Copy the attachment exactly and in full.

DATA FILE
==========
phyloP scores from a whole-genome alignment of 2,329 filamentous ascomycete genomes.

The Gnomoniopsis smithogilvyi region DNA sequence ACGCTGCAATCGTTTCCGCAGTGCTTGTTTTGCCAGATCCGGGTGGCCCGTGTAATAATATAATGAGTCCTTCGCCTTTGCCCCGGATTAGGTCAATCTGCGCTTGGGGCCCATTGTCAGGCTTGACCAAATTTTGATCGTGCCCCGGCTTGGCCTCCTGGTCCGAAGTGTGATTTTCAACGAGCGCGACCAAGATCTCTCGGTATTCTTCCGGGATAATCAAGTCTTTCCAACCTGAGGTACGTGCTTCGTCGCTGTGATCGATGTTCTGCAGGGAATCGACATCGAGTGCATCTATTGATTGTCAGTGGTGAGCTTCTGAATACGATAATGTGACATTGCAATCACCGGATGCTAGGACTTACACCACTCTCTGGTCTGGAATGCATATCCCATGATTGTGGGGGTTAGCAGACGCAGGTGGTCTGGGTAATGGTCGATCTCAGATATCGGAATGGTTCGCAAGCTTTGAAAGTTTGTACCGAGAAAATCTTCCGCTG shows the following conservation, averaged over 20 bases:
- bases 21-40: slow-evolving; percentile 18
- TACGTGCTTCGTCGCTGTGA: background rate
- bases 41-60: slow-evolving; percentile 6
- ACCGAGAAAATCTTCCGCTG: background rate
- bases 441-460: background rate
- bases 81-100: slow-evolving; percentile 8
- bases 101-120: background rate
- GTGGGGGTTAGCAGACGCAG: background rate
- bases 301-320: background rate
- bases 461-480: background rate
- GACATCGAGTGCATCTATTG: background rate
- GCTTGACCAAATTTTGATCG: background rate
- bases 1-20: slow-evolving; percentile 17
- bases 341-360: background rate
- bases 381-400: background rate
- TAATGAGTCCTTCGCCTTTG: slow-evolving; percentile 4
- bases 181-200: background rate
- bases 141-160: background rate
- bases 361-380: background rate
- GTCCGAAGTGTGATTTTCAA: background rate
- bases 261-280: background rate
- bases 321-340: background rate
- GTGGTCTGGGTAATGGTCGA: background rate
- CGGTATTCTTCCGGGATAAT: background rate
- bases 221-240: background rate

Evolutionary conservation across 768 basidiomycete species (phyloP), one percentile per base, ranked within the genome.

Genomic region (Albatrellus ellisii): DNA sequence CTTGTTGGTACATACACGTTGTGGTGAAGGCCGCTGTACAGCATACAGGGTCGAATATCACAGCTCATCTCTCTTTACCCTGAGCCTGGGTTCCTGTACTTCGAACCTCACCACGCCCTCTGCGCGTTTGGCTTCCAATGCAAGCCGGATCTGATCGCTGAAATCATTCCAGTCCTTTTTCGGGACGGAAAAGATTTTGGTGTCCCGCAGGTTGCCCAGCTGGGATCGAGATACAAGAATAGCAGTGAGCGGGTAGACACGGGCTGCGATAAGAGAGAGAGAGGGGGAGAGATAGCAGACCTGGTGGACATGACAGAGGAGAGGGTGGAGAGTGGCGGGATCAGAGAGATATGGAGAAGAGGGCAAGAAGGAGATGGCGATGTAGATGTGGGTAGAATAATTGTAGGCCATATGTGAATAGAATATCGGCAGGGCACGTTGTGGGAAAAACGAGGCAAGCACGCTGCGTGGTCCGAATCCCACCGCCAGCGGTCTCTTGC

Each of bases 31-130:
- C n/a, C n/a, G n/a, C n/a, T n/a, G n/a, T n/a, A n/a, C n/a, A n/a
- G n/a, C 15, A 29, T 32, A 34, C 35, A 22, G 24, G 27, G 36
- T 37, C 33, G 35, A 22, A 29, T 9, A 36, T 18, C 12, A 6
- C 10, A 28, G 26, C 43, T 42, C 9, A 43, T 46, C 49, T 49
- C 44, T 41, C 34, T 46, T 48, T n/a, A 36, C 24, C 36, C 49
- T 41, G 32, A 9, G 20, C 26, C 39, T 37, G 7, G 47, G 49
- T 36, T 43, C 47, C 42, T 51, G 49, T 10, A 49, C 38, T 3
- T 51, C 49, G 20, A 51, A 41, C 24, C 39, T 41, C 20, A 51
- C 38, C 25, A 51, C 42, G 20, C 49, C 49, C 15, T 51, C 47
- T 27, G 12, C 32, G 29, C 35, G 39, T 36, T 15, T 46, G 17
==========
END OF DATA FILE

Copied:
phyloP scores from a whole-genome alignment of 2,329 filamentous ascomycete genomes.

The Gnomoniopsis smithogilvyi region DNA sequence ACGCTGCAATCGTTTCCGCAGTGCTTGTTTTGCCAGATCCGGGTGGCCCGTGTAATAATATAATGAGTCCTTCGCCTTTGCCCCGGATTAGGTCAATCTGCGCTTGGGGCCCATTGTCAGGCTTGACCAAATTTTGATCGTGCCCCGGCTTGGCCTCCTGGTCCGAAGTGTGATTTTCAACGAGCGCGACCAAGATCTCTCGGTATTCTTCCGGGATAATCAAGTCTTTCCAACCTGAGGTACGTGCTTCGTCGCTGTGATCGATGTTCTGCAGGGAATCGACATCGAGTGCATCTATTGATTGTCAGTGGTGAGCTTCTGAATACGATAATGTGACATTGCAATCACCGGATGCTAGGACTTACACCACTCTCTGGTCTGGAATGCATATCCCATGATTGTGGGGGTTAGCAGACGCAGGTGGTCTGGGTAATGGTCGATCTCAGATATCGGAATGGTTCGCAAGCTTTGAAAGTTTGTACCGAGAAAATCTTCCGCTG shows the following conservation, averaged over 20 bases:
- bases 21-40: slow-evolving; percentile 18
- TACGTGCTTCGTCGCTGTGA: background rate
- bases 41-60: slow-evolving; percentile 6
- ACCGAGAAAATCTTCCGCTG: background rate
- bases 441-460: background rate
- bases 81-100: slow-evolving; percentile 8
- bases 101-120: background rate
- GTGGGGGTTAGCAGACGCAG: background rate
- bases 301-320: background rate
- bases 461-480: background rate
- GACATCGAGTGCATCTATTG: background rate
- GCTTGACCAAATTTTGATCG: background rate
- bases 1-20: slow-evolving; percentile 17
- bases 341-360: background rate
- bases 381-400: background rate
- TAATGAGTCCTTCGCCTTTG: slow-evolving; percentile 4
- bases 181-200: background rate
- bases 141-160: background rate
- bases 361-380: background rate
- GTCCGAAGTGTGATTTTCAA: background rate
- bases 261-280: background rate
- bases 321-340: background rate
- GTGGTCTGGGTAATGGTCGA: background rate
- CGGTATTCTTCCGGGATAAT: background rate
- bases 221-240: background rate

Evolutionary conservation across 768 basidiomycete species (phyloP), one percentile per base, ranked within the genome.

Genomic region (Albatrellus ellisii): DNA sequence CTTGTTGGTACATACACGTTGTGGTGAAGGCCGCTGTACAGCATACAGGGTCGAATATCACAGCTCATCTCTCTTTACCCTGAGCCTGGGTTCCTGTACTTCGAACCTCACCACGCCCTCTGCGCGTTTGGCTTCCAATGCAAGCCGGATCTGATCGCTGAAATCATTCCAGTCCTTTTTCGGGACGGAAAAGATTTTGGTGTCCCGCAGGTTGCCCAGCTGGGATCGAGATACAAGAATAGCAGTGAGCGGGTAGACACGGGCTGCGATAAGAGAGAGAGAGGGGGAGAGATAGCAGACCTGGTGGACATGACAGAGGAGAGGGTGGAGAGTGGCGGGATCAGAGAGATATGGAGAAGAGGGCAAGAAGGAGATGGCGATGTAGATGTGGGTAGAATAATTGTAGGCCATATGTGAATAGAATATCGGCAGGGCACGTTGTGGGAAAAACGAGGCAAGCACGCTGCGTGGTCCGAATCCCACCGCCAGCGGTCTCTTGC

Each of bases 31-130:
- C n/a, C n/a, G n/a, C n/a, T n/a, G n/a, T n/a, A n/a, C n/a, A n/a
- G n/a, C 15, A 29, T 32, A 34, C 35, A 22, G 24, G 27, G 36
- T 37, C 33, G 35, A 22, A 29, T 9, A 36, T 18, C 12, A 6
- C 10, A 28, G 26, C 43, T 42, C 9, A 43, T 46, C 49, T 49
- C 44, T 41, C 34, T 46, T 48, T n/a, A 36, C 24, C 36, C 49
- T 41, G 32, A 9, G 20, C 26, C 39, T 37, G 7, G 47, G 49
- T 36, T 43, C 47, C 42, T 51, G 49, T 10, A 49, C 38, T 3
- T 51, C 49, G 20, A 51, A 41, C 24, C 39, T 41, C 20, A 51
- C 38, C 25, A 51, C 42, G 20, C 49, C 49, C 15, T 51, C 47
- T 27, G 12, C 32, G 29, C 35, G 39, T 36, T 15, T 46, G 17